Last week, I bought an iPhone 4S. I hadn’t planned on buying one, but my upgrade became available eight months ahead of schedule, and I couldn’t help myself.
When I learned that my upgrade was available, my mind didn’t stop for a moment to consider an Android or Windows Phone device, I simply went straight to the Apple Store and bought a 4S.
Nothing out of the ordinary, right? The iPhone 4S is the successor of one of my favorite devices of all time, the iPhone 4. I write a great deal about Apple, and am highly invested in the iTunes ecosystem. On a personal level, my decision makes perfect sense.
And yet, what has caused me to take pause, is that the aforementioned “decision” lacked any of the characteristics typical of a decision. Rather than cognitively weighing options, my decision was more instinctual and basic. There was not a moment that I pondered the purchase, or contemplated an iPhone competitor, I just took the new information regarding my upgrade, and went directly to an Apple Store.
You might suggest that it’s because I’m some sort of “fanboy” (or “fanboi” depending on how skewed your vocabulary is), but if you have read what I have had to say for the past two months on ONE37 and The Loop, you’ll know that’s not the case.
I went out and bought the best product for me. I instinctively picked what I know to be best, and I’m happy for it. Yes, I could’ve gone out and bought a Windows Phone or the Galaxy Nexus, but what would I have gained?
That’s not to say I don’t want those platforms to have any sort of success — I find Windows Phone to be a very compelling platform — but for the modern Apple smartphone user, there’s simply no current, defining reason to switch.
Knowledge is a difficult thing to fight, and it is being fought incorrectly by just about everyone out there. Once a user has experienced a seamless environment, regardless of the manufacturer, do you really think they will willingly stick with or switch over to something more clunky and difficult to work with?
Rather than building something seamless and easy, manufacturers are keen to slap on a UI skin, copy a hardware feature or two, and put out twelve oddly named phones per year.
Sure, those phones are selling, and of course Android marketshare is growing, but do you really think the users are dedicated? Is there really anything about Android that makes users averse to switching to something else? When reaching an upgrade, does the average user know precisely what they’re going to get next and why?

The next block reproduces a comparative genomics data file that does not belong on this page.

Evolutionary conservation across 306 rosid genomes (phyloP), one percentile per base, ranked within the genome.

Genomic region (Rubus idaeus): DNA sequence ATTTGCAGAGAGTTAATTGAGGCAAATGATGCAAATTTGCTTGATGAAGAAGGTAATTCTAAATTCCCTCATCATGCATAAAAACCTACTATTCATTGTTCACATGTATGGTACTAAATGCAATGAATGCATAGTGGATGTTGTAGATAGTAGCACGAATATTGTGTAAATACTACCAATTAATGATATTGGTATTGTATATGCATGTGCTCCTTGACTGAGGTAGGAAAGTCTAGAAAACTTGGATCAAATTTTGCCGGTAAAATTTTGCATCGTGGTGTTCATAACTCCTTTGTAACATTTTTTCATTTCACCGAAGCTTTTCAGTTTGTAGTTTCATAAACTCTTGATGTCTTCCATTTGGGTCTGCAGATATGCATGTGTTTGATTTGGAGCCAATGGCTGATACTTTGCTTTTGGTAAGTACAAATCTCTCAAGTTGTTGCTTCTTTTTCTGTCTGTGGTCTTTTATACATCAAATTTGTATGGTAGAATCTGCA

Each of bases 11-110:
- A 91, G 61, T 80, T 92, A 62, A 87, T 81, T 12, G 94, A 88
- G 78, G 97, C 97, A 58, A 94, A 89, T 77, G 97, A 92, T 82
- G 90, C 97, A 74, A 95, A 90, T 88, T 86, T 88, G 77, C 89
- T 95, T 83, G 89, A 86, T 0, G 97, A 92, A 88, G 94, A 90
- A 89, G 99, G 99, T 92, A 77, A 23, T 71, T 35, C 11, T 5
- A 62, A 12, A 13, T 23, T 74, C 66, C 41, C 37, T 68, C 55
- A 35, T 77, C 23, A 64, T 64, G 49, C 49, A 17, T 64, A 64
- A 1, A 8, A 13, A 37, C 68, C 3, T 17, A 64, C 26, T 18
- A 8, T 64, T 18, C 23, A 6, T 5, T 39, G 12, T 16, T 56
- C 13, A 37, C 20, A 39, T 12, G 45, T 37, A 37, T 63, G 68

In building the iOS platform, Apple has removed the need for much of what I used to be cognizant of. With AirPlay, I no longer concern myself with how I can play a video on my television from one of my devices. With iCloud, as long as my phone is connected, I have backups, seamless contacts, and calendars. With iMessage I can text internationally for free without thinking about it. As such, as the market stands, I have no compelling reason to seriously consider switching to another platform.
That might sound like my life has been dumbed down, but that’s incorrect assertion. My life has just been made easier. There’s that much less in my digital life for me to be considerate of. No longer must I verse myself with codecs and conversion techniques in order to enjoy my media, or with firmware hacks and overclocking to get the best features and performance out of my hardware. My technology just works, and it does so in the background. I enjoy applications that help me work and live, and I no longer have to focus on the underlying mechanics that facilitate that.
Other manufacturers can tack on a similar feature set — be it cosmetic or software-based — but no matter how good any one of their individual products is, there is quite literally no compelling reason for me to take pause when driving to the Apple Store until the ecosystem matches up. The Galaxy Nexus may well be a fantastic phone, but what can Android bring to the table that my Apple devices cannot? What would make my life easier in having a Galaxy Nexus?
Until manufacturers can answer these questions, and I can do something appreciably different and better using their products and ecosystems, then there is no reason for me to take pause when shopping.
That is not fanboyism — that is being a reasonable, informed consumer.